Oil prices: ‘Beware of recession and recession’

Even before the Russian aggression in Ukraine, the raw materials world in general, and the oil world in particular, were tormented by powerful inflationary flows. If anyone blamed us for a strong post-Covid recovery or logistical bottlenecks, this first inflationary contribution was primarily monetary (a poorly calibrated stimulus from central banks that, instead of funding real investment, especially in Europe, fueled growth ). almost all assets, including thus commodities and metals, which have all been financed) as well as physical due to under-investment in existing oil fields and new ones in recent years (2014 market downturn, zombie companies in shale, update renewable energy policies have weakened exploration programs).

With sanctions against Russia and, in particular, a ban on the import of Russian hydrocarbons to the UK and the US, should we expect oil prices to be $200 or $250 per barrel? First of all, we recall that all countries, even producers or theoretically self-sufficient ones, keep buying abroad. Russia represents 10% of American hydrocarbons, although it is provided with shale oil, but the United States does not particularly need it and will not be directly affected by this import ban. Indirectly, the increase in world prices for crude oil, caused by tension in the physical markets, has an indirect effect.

Similarly, Britain has fields in the North Sea, albeit partially exploited, and France has nuclear power. If today many oil traders are betting (through options) on $200 oil, this is good, because all reactions to the inflationary context associated with the war will have no effect for two to three months. We are indeed experiencing a third oil shock with a structural imbalance between supply and demand (which would not exist even in the event of a war if we continued to invest in exploration and development of oil fields for 2014), while the demand in the post-COVID world was – temporarily , due to the technical backlog – very strong (OPEC struggled to increase its production at the beginning of the year).

Thus, in an already tense situation, sanctions will remove for several months at least one of the largest players in the market, Russia: the world’s third largest producer, the world’s second largest exporter, producing from 10 to 11 million barrels per day, of which 6, 5 million are intended for export, and of these 6.5 million, about 3 million are for Western countries that can impose sanctions (the rest are from developing countries and China). Can we quickly replace those 3 million bpd? We may doubt it. If we were to bring Iran back into the game (which is unlikely to happen very quickly, given the complexity of the issue and the relative Russian-Iranian friendship), we would recover 1 million barrels. We will find some, of course, but not all, unless the mullah regime falls. Another way is Venezuela, which was also excluded from the world market after the rigged elections, but the old oil installations have to be modernized, they have not been supplying the world market for years, so it will take several months to restore maybe 0.5 million. barrels per day. OPEC, in particular Saudi Arabia, can bring reserves back to the market, and of course there is the US shale oil map, where a number of companies have been zombified since 2014 because they cannot economically extract oil at a price of $50, which will be able to back to substantial production: but you can’t “rebuild” a farm in a few weeks after years of underinvestment. There is no hope on this side for at least three months. The US State Strategic Reserve is a more serious direction in the short term.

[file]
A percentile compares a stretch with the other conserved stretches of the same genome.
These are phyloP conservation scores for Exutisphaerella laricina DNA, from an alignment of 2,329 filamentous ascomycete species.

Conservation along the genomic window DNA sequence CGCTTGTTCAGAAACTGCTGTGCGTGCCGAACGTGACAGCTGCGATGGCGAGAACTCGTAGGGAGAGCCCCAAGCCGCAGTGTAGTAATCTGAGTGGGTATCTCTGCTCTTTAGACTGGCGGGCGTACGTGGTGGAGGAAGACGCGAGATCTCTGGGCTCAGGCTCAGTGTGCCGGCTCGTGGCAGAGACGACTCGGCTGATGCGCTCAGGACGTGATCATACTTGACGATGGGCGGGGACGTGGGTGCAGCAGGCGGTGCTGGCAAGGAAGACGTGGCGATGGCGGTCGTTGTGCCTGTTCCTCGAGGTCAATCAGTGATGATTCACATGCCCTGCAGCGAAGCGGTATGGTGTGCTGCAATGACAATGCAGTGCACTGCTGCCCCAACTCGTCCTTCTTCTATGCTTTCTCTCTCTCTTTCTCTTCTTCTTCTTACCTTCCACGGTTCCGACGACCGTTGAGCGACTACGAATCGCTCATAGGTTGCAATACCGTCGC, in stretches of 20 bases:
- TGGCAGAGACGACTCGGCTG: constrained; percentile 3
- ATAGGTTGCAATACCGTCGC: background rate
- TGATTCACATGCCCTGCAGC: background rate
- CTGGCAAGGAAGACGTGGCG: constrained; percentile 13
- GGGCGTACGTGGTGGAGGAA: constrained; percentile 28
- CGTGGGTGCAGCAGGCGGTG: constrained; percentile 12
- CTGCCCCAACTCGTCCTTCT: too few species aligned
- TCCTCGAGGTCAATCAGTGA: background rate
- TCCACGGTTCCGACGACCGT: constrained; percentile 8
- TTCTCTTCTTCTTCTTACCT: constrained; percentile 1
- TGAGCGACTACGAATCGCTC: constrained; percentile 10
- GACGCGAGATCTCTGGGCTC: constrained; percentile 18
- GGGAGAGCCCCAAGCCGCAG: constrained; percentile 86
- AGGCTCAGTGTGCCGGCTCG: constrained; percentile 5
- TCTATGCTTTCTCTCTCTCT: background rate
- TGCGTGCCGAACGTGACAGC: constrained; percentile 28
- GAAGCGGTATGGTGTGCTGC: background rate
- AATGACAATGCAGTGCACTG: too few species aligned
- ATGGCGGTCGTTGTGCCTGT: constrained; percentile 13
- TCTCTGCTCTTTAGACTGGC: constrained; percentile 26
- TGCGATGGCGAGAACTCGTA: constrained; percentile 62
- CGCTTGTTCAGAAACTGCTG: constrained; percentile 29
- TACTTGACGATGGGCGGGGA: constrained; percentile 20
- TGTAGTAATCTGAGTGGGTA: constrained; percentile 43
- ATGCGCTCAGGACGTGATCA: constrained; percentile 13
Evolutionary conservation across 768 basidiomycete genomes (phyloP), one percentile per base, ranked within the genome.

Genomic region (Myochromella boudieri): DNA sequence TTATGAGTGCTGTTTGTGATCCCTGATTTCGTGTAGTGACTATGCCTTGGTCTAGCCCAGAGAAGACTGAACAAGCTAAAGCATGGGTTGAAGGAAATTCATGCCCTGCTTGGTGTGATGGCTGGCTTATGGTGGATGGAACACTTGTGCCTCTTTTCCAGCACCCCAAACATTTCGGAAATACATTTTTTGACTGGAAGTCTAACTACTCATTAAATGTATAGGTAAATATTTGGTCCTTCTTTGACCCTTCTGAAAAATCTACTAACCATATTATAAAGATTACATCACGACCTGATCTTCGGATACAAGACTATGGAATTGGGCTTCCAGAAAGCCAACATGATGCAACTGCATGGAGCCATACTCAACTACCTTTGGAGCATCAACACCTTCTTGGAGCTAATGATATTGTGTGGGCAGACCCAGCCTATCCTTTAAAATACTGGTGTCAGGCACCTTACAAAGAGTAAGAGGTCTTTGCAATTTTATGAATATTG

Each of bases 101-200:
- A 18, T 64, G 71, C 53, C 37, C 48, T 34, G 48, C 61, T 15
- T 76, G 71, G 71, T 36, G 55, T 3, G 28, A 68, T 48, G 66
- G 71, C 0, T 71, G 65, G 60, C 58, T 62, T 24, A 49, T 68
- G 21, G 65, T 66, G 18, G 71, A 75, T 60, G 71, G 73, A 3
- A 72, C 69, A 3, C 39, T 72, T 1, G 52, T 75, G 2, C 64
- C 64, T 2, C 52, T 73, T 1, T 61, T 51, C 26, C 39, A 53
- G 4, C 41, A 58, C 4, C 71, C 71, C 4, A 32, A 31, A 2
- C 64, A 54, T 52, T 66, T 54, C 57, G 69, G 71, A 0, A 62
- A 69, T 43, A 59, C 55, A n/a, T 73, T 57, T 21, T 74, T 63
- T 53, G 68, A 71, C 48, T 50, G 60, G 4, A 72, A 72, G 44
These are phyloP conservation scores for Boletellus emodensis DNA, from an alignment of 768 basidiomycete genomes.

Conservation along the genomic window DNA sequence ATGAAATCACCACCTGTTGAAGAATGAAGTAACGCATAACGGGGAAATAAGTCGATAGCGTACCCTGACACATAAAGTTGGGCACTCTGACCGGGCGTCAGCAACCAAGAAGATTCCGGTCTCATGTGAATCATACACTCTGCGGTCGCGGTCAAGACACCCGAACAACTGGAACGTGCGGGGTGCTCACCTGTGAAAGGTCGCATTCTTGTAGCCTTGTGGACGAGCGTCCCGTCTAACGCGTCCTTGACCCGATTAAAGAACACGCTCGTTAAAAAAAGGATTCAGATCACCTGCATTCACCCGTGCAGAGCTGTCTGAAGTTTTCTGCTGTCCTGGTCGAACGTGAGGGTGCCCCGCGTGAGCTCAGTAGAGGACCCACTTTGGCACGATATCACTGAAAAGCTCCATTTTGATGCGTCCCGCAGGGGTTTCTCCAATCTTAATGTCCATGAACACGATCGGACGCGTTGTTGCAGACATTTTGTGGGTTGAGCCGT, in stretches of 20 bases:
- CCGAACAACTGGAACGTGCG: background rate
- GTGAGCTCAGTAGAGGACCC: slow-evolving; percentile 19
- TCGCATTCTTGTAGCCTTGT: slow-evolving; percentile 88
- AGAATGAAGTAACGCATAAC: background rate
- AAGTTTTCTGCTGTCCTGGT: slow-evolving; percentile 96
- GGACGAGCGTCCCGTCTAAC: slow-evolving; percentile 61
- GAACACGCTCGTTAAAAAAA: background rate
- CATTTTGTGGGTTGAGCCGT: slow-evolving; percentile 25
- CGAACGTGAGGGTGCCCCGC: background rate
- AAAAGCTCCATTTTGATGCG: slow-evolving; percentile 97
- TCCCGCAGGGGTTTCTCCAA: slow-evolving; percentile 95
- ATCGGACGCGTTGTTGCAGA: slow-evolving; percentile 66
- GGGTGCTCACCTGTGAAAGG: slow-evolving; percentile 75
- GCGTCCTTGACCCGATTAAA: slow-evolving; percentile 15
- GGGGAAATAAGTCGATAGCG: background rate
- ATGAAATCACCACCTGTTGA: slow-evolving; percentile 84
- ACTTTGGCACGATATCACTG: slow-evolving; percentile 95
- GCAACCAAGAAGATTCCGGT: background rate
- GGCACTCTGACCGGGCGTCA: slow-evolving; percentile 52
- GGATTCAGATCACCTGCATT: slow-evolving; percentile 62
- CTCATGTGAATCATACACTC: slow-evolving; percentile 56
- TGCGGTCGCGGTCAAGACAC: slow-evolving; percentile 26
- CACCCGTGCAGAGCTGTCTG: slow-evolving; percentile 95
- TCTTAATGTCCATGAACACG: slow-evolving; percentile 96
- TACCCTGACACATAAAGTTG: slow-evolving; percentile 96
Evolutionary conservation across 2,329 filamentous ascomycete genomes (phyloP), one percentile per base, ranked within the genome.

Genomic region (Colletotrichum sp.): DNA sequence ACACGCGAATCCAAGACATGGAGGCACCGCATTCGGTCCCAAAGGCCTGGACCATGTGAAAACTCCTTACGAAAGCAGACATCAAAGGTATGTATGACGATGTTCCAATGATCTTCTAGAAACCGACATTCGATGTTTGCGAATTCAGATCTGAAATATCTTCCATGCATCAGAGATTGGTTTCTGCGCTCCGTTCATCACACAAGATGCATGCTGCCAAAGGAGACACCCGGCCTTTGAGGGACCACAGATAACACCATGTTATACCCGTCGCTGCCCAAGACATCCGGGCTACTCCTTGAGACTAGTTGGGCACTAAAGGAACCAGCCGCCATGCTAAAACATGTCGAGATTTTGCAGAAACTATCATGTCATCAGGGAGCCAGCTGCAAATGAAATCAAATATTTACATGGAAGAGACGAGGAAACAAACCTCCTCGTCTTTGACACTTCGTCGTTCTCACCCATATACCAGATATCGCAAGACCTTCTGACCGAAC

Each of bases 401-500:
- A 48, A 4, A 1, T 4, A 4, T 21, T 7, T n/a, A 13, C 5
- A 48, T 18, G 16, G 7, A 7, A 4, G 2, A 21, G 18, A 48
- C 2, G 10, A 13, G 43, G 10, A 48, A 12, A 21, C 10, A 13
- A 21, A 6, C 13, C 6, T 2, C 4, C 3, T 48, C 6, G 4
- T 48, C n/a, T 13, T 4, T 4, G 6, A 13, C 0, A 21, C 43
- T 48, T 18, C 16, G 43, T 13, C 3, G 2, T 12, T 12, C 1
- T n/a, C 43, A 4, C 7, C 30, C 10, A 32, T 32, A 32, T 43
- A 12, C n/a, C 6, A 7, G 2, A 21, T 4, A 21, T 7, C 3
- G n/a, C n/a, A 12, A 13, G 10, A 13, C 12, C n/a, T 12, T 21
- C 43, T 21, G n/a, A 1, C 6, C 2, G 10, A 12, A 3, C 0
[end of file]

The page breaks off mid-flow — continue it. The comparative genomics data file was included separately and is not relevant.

In any case, the world economy has a 2 million barrel deficit problem (I’m sure we’ll find at least a million between OPEC, the US and a few new entrants) that will show up within months if sanctions are confirmed and widely adopted. . Or 2% of world demand (consumption). Economists have calculated that from $130 for Brent there is demand destruction: specifically, people faced with an excessively high price of fuel, for example, will refuse to travel if they can, take fewer vacations, or find a collective solution, taxis, for example, for technical unemployment. To eliminate this 2% of global demand and balance the market, it may be necessary to go over $150 and tickle that $200 bar… Because, I repeat, we don’t know how to find these 2 million barrels potentially disappearing today. from the market; surplus stocks are often lower quality hydrocarbons that can be mobilized slowly, this may be the answer after six months but not immediately. The same is true with American shale oil, where there is not enough manpower, pipes, sand: there, too, there would be a solution in ten months, and not immediately. Finally, even without a formal embargo, it should be understood that no one in the West is buying Russian oil anymore: carriers (Maersk, CMA) have stopped trading with Russia (half of Russian oil exports are by sea, not by land). pipeline), insurers no longer insure Russian goods, they no longer send equipment there… the stigma associated with the war has already isolated the Russian oil industry, some of whose tankers no longer find buyers. Even the Chinese are waiting for the development of the war and are not in a hurry.

In the absence of a quick de-escalation of military and political tensions, the price of oil will rise until the consumer despairs. Concretely, this means the destruction of this demand, the slowdown in economic activity and the effect of a recession (which also happens with metals or even housing in some countries). The enemy of expensive oil is expensive oil, as they say: oil destroys itself. I encountered this phenomenon in 2008 while working in an investment fund. Then there is a sharp downward price reversal, as in late 2008 or spring 2020.

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